If by "early clinical rotation" you mean clinical exposure during year 1 and 2 then AZCOM started that with their inaugural class two years ago. Not only is there an opportunity to get the exposure, it is a required class every quarter during year 1 and 2.
Now if by "early clinical rotation" you mean clerkships during 3rd and 4th year, then you are quite correct that AZCOM's first class are now MS3 students in rotations.
12-01-1998, 08:20 PM
I was talking to a faculty member at TCOM who had very positive things to say about the leadership, whom he knows personally, at TUCOM. TUCOM does indeed have its work cut out for it being sandwhiched between two powerhouse and well-established medical schools---UCSF and Stanford. Still, the administration on board is widely regarded as being tough as nails. These were guys who furthered osteopathic medicine when the MD's were overtly hostile toward it.
I would examine every school MD or DO on its individual merits and pick the one that you believe best meets your needs and can offer you an outstanding medical education. If your heart is set on staying in the Bay Area---and being former Bay Area resident I can't blame you if it is---then rest assured that TUCOM will earn its place as a solid DO school within the next 5-10 years, just about the time you'll be finishing residency.
By the way, they also stole away from us one of our infectious disease docs, Francis Blaise, DO. It's our sad loss and their fortunate gain.
12-03-1998, 08:34 PM
I just recently interview at TUCOM in San Francisco, and I had a totally positive experience all the way around. I am not only impressed with the current school, but I am very impressed with where the school is headed.
I currently have two friends from UofM who attend TUCOM (Sop and Frosh) and they are very happy with the school. The majority of the basic science faculty are from UCSF, UC Berkely, Stanford, and Harvard. UCSF professors do almost all specialty lectures. I have yet to find another osteopathic program that has the credentials that this schools faculty has, and has the vision of where the administrators are going to take the school in the future.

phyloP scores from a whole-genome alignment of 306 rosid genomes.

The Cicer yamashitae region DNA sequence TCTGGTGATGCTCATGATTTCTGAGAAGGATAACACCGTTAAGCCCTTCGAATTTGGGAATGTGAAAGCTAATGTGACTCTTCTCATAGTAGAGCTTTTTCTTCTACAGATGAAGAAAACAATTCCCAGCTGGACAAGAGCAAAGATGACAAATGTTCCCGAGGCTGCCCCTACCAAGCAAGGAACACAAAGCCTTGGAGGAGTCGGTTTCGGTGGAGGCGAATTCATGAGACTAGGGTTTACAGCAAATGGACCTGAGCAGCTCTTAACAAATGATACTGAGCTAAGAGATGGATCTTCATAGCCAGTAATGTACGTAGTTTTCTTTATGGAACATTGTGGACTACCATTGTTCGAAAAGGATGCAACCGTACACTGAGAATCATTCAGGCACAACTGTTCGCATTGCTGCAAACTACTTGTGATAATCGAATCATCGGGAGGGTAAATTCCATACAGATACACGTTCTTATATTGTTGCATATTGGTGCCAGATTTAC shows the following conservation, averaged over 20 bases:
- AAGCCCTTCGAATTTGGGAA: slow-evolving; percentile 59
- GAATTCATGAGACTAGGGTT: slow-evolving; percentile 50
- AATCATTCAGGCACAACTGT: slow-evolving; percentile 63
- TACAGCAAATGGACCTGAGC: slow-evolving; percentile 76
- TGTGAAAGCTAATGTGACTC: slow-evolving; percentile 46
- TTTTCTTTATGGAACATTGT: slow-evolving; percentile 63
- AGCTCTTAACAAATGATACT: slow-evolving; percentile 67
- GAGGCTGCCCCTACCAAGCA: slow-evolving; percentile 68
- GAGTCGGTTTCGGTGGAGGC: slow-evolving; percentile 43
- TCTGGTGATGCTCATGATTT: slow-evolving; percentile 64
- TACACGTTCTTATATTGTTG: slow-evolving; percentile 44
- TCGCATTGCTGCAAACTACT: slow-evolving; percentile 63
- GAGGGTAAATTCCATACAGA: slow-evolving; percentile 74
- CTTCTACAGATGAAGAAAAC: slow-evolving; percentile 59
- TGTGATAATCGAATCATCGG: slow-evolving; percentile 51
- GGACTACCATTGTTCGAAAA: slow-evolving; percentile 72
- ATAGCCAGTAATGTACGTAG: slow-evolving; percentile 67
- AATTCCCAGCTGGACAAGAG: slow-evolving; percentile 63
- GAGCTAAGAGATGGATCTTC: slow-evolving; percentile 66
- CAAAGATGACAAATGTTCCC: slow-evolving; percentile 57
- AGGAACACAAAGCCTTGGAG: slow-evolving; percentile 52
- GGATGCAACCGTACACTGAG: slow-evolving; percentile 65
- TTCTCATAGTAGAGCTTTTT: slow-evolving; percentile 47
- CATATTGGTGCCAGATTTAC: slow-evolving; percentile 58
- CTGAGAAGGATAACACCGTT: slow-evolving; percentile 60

I have actually heard that only one class started off unorganized, but is up and running very good now.
I will definitely be attending this school if I am accepted for many positive reasons. One of them being its location in one of the nicest areas in the world.
I have heard from my brother working in the bay area this past year that he has met fourth and third year Touro students without anywhere to go for their clerkships and clinical rotations. Is that true?? Does it mean that Touro is not well known enough to establish adequate educational opportunities for its students? I have also heard that the percentage of students who pass the boards are below average due to the fact that many of the faculty are new and have no real experience with training medical students to pass their boards.
01-06-2001, 01:10 AM
I go to TUCOM and I just wanted to set you guys straight on the facts.
1) TUCOM beat the national average in pass rates for the Comlex 97%
2) The school has more rotation spots than it has students. Most of our rotation sites are still unfilled. Those who don't want to go to sites outside of CA have a greater challenge in getting the rotations they want in the order they are required. Some of our sites are shared with COMP.
3) The faculty here are from UCSF, Stanford, Johns Hopkins, and KCOM. I have worked at other schools and the faculty here is amazing.
4) The clinical exposure is what you make of it. The attending physicians who review our 3rd and 4th years say that our students are more comfortable with patients and H&P's than students from other schools.
I think that this is a great school, young but promising. If you wanna ask me more E-mail me.